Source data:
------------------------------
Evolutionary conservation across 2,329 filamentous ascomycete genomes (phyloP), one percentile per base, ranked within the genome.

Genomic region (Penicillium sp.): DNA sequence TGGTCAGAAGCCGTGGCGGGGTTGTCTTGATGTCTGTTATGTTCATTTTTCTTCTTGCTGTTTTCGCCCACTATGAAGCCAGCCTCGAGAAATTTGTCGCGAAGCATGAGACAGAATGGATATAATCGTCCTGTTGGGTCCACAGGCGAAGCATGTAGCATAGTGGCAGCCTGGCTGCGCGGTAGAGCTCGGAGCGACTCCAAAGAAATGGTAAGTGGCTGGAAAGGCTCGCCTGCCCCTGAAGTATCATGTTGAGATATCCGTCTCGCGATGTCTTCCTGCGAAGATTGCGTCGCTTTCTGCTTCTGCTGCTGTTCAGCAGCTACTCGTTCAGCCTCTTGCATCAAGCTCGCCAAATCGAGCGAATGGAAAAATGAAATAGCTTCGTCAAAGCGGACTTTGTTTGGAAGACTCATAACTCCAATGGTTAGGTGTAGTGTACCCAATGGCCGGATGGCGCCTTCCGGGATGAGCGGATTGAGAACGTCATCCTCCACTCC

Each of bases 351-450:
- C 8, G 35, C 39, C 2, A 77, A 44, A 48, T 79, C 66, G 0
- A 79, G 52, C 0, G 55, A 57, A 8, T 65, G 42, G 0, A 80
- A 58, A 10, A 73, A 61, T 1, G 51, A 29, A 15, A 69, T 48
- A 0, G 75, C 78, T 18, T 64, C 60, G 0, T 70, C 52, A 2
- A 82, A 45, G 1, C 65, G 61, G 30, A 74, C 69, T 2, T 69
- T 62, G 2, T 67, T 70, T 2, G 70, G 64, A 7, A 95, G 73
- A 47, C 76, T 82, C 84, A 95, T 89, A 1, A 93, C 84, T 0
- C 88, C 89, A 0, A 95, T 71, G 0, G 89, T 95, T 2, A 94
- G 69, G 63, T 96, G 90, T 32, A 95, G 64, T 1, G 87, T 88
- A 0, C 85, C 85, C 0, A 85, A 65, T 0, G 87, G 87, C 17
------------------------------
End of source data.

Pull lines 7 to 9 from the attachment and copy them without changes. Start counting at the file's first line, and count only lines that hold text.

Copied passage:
- A 0, G 75, C 78, T 18, T 64, C 60, G 0, T 70, C 52, A 2
- A 82, A 45, G 1, C 65, G 61, G 30, A 74, C 69, T 2, T 69
- T 62, G 2, T 67, T 70, T 2, G 70, G 64, A 7, A 95, G 73